[box type=”info” align=”” class=”” width=””]by Katharina Buchholz, [/box]
After the wholesale price of food first saw a slump during the coronavirus pandemic, the global FAO Food Price Index showed a steep increase since the fall. Most recently, food around the world was 7.5 percent pricier than the 2014-2016 average, on which the index baseline of 100 points is calculated. The December figure is the highest of any month in six years.
According to the FAO, falling palm oil inventories had caused the product’s price to rally, driving up the Vegetable Oil Price Index by almost 5 percent in December after a jump up of 14.5 percent in November. This, in turn, contributed majorly to the overall rise in the food price index. Dry weather and production disruptions due to COVID-19 coupled with high demand from India’s Diwali festival as well as from China led to the depletion of the inventories.
In December, rising meat and dairy prices (up 1.7 and 3.2 percent, respectively) also contributed to the overall rise in food prices. According to Reuters, dairy demand in Oceania and Western Europe was to blame, as well as higher poultry prices triggered by avian flu outbreak in Europe.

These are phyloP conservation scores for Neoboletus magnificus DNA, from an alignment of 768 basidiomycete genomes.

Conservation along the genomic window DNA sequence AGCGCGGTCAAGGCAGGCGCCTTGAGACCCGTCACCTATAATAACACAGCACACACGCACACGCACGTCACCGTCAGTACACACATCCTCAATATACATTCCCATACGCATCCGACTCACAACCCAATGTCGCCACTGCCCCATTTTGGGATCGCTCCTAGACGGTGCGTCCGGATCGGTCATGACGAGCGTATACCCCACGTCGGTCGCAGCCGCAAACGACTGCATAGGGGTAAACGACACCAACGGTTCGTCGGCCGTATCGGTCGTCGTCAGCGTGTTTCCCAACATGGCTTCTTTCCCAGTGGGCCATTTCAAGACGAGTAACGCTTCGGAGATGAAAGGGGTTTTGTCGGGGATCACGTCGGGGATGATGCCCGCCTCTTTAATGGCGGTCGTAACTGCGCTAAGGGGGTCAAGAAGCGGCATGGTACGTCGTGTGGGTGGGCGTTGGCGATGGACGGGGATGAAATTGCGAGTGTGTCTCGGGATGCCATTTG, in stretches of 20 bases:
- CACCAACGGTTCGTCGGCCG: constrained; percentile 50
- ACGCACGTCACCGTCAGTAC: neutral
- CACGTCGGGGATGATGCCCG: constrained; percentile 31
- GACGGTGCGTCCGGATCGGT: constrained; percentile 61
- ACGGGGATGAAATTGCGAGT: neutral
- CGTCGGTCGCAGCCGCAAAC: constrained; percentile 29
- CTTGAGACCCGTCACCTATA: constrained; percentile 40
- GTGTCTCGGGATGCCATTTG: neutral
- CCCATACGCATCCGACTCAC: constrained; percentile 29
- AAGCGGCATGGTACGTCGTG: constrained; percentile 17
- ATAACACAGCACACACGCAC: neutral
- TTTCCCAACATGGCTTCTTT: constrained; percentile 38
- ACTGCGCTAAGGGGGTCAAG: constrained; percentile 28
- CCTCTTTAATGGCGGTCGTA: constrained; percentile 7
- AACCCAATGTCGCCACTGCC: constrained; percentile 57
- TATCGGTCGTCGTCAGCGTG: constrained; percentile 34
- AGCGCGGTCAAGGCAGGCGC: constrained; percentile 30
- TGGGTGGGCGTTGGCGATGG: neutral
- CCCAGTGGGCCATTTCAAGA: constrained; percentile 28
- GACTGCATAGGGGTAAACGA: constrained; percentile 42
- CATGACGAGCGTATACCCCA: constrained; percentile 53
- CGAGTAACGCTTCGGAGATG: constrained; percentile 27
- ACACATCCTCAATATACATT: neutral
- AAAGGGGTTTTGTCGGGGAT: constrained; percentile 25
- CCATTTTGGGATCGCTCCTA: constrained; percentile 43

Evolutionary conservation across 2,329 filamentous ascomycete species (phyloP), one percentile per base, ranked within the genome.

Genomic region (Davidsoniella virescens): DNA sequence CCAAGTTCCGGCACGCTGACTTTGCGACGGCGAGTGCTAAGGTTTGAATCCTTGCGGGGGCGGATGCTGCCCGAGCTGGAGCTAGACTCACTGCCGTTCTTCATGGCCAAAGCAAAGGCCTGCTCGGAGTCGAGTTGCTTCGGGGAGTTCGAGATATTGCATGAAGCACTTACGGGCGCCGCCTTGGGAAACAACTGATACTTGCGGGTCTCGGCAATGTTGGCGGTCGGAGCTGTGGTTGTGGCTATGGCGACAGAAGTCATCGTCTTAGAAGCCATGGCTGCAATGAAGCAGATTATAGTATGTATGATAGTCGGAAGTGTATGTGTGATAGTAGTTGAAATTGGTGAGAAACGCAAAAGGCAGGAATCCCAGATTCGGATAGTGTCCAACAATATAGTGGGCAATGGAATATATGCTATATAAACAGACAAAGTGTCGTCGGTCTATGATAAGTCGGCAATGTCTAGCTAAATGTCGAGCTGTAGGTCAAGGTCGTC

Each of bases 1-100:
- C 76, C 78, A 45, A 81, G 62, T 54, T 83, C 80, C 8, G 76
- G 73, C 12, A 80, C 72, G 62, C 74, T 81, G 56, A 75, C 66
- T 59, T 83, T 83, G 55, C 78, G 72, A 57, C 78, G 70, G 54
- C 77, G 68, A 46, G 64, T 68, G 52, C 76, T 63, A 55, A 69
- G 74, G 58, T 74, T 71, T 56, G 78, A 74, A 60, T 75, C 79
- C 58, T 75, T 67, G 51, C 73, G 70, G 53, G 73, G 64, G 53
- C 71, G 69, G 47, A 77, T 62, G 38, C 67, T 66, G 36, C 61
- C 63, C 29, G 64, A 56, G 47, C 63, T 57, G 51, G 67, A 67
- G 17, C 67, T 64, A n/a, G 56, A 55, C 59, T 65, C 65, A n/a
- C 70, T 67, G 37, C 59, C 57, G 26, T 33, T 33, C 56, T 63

Speculation about whether the disruptions of the coronavirus crisis would drive up food prices have been abound, but due to the COVID-related economic downturn, supply chain disruptions and falling out-of-house demand, they started to decrease from the beginning of 2020, reaching a low in May. According to the U.N., falling mineral oil prices also factored into the initial deterioration of food prices as many alternative fuels, which are made out of food stocks, saw demand fall. As the crisis wore on and countries reopened at least partially, global demand and prices picked up again in the summer. As the example of palm oil inventories shows, COVID-related disruptions (or those in which COVID-19 is a factor) do have the power to let prices trend upwards in the current market environment.
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